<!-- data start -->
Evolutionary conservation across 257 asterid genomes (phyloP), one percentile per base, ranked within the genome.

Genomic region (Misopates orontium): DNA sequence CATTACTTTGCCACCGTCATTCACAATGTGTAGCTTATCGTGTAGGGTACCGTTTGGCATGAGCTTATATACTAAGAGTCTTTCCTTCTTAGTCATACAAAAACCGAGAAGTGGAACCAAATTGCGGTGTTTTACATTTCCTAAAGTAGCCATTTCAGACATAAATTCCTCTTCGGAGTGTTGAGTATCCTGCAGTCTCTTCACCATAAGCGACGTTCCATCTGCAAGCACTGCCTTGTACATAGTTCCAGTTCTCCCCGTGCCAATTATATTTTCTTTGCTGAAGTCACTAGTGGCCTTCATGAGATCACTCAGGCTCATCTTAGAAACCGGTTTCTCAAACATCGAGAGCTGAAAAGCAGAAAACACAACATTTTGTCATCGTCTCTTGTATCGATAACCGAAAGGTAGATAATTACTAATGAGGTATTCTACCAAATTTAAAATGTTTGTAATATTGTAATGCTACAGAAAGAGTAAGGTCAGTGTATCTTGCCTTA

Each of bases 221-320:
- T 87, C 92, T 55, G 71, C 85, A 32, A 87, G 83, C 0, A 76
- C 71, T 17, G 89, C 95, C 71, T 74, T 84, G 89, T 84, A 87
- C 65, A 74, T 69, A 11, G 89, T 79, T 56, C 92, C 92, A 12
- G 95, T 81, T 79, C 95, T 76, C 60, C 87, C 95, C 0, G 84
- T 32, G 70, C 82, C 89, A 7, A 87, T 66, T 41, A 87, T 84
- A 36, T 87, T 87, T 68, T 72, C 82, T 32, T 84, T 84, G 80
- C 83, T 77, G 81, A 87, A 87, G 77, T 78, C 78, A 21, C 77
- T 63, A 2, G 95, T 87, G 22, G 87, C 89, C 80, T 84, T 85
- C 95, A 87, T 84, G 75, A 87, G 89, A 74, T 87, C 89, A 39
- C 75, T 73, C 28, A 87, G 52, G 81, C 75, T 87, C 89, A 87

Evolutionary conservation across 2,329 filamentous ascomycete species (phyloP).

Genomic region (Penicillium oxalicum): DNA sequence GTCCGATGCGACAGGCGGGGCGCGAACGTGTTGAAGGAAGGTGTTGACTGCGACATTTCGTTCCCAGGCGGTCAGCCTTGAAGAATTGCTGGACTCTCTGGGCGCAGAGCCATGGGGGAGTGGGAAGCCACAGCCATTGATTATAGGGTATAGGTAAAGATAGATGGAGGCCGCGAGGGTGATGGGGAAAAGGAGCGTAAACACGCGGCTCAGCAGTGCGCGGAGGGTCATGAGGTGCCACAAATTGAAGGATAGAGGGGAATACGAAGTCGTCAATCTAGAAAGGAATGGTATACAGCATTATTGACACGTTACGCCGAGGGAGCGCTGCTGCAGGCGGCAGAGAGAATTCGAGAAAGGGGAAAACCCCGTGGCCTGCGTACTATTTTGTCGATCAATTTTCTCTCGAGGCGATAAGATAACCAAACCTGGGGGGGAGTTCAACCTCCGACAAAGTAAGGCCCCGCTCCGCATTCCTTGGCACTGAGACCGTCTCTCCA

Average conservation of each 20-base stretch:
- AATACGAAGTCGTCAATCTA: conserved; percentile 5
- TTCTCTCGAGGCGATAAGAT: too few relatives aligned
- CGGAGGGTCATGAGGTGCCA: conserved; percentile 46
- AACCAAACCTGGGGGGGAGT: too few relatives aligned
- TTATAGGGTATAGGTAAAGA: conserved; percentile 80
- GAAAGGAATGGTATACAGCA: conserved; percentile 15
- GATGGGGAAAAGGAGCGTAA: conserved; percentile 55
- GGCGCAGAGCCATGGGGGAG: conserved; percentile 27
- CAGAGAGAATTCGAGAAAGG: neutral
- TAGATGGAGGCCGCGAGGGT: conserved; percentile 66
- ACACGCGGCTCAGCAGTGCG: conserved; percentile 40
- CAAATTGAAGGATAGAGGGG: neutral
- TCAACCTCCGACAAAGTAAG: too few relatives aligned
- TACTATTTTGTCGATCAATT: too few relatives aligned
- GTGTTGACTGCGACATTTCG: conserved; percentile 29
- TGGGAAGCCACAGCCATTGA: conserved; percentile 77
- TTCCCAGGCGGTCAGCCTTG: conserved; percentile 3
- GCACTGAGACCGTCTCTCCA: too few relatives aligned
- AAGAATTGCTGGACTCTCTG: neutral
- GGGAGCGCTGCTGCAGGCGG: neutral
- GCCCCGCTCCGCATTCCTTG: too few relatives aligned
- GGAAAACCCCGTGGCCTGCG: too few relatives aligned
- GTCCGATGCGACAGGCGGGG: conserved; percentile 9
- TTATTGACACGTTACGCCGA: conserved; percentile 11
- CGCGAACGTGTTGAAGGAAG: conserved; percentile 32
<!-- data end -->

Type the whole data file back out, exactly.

Evolutionary conservation across 257 asterid genomes (phyloP), one percentile per base, ranked within the genome.

Genomic region (Misopates orontium): DNA sequence CATTACTTTGCCACCGTCATTCACAATGTGTAGCTTATCGTGTAGGGTACCGTTTGGCATGAGCTTATATACTAAGAGTCTTTCCTTCTTAGTCATACAAAAACCGAGAAGTGGAACCAAATTGCGGTGTTTTACATTTCCTAAAGTAGCCATTTCAGACATAAATTCCTCTTCGGAGTGTTGAGTATCCTGCAGTCTCTTCACCATAAGCGACGTTCCATCTGCAAGCACTGCCTTGTACATAGTTCCAGTTCTCCCCGTGCCAATTATATTTTCTTTGCTGAAGTCACTAGTGGCCTTCATGAGATCACTCAGGCTCATCTTAGAAACCGGTTTCTCAAACATCGAGAGCTGAAAAGCAGAAAACACAACATTTTGTCATCGTCTCTTGTATCGATAACCGAAAGGTAGATAATTACTAATGAGGTATTCTACCAAATTTAAAATGTTTGTAATATTGTAATGCTACAGAAAGAGTAAGGTCAGTGTATCTTGCCTTA

Each of bases 221-320:
- T 87, C 92, T 55, G 71, C 85, A 32, A 87, G 83, C 0, A 76
- C 71, T 17, G 89, C 95, C 71, T 74, T 84, G 89, T 84, A 87
- C 65, A 74, T 69, A 11, G 89, T 79, T 56, C 92, C 92, A 12
- G 95, T 81, T 79, C 95, T 76, C 60, C 87, C 95, C 0, G 84
- T 32, G 70, C 82, C 89, A 7, A 87, T 66, T 41, A 87, T 84
- A 36, T 87, T 87, T 68, T 72, C 82, T 32, T 84, T 84, G 80
- C 83, T 77, G 81, A 87, A 87, G 77, T 78, C 78, A 21, C 77
- T 63, A 2, G 95, T 87, G 22, G 87, C 89, C 80, T 84, T 85
- C 95, A 87, T 84, G 75, A 87, G 89, A 74, T 87, C 89, A 39
- C 75, T 73, C 28, A 87, G 52, G 81, C 75, T 87, C 89, A 87

Evolutionary conservation across 2,329 filamentous ascomycete species (phyloP).

Genomic region (Penicillium oxalicum): DNA sequence GTCCGATGCGACAGGCGGGGCGCGAACGTGTTGAAGGAAGGTGTTGACTGCGACATTTCGTTCCCAGGCGGTCAGCCTTGAAGAATTGCTGGACTCTCTGGGCGCAGAGCCATGGGGGAGTGGGAAGCCACAGCCATTGATTATAGGGTATAGGTAAAGATAGATGGAGGCCGCGAGGGTGATGGGGAAAAGGAGCGTAAACACGCGGCTCAGCAGTGCGCGGAGGGTCATGAGGTGCCACAAATTGAAGGATAGAGGGGAATACGAAGTCGTCAATCTAGAAAGGAATGGTATACAGCATTATTGACACGTTACGCCGAGGGAGCGCTGCTGCAGGCGGCAGAGAGAATTCGAGAAAGGGGAAAACCCCGTGGCCTGCGTACTATTTTGTCGATCAATTTTCTCTCGAGGCGATAAGATAACCAAACCTGGGGGGGAGTTCAACCTCCGACAAAGTAAGGCCCCGCTCCGCATTCCTTGGCACTGAGACCGTCTCTCCA

Average conservation of each 20-base stretch:
- AATACGAAGTCGTCAATCTA: conserved; percentile 5
- TTCTCTCGAGGCGATAAGAT: too few relatives aligned
- CGGAGGGTCATGAGGTGCCA: conserved; percentile 46
- AACCAAACCTGGGGGGGAGT: too few relatives aligned
- TTATAGGGTATAGGTAAAGA: conserved; percentile 80
- GAAAGGAATGGTATACAGCA: conserved; percentile 15
- GATGGGGAAAAGGAGCGTAA: conserved; percentile 55
- GGCGCAGAGCCATGGGGGAG: conserved; percentile 27
- CAGAGAGAATTCGAGAAAGG: neutral
- TAGATGGAGGCCGCGAGGGT: conserved; percentile 66
- ACACGCGGCTCAGCAGTGCG: conserved; percentile 40
- CAAATTGAAGGATAGAGGGG: neutral
- TCAACCTCCGACAAAGTAAG: too few relatives aligned
- TACTATTTTGTCGATCAATT: too few relatives aligned
- GTGTTGACTGCGACATTTCG: conserved; percentile 29
- TGGGAAGCCACAGCCATTGA: conserved; percentile 77
- TTCCCAGGCGGTCAGCCTTG: conserved; percentile 3
- GCACTGAGACCGTCTCTCCA: too few relatives aligned
- AAGAATTGCTGGACTCTCTG: neutral
- GGGAGCGCTGCTGCAGGCGG: neutral
- GCCCCGCTCCGCATTCCTTG: too few relatives aligned
- GGAAAACCCCGTGGCCTGCG: too few relatives aligned
- GTCCGATGCGACAGGCGGGG: conserved; percentile 9
- TTATTGACACGTTACGCCGA: conserved; percentile 11
- CGCGAACGTGTTGAAGGAAG: conserved; percentile 32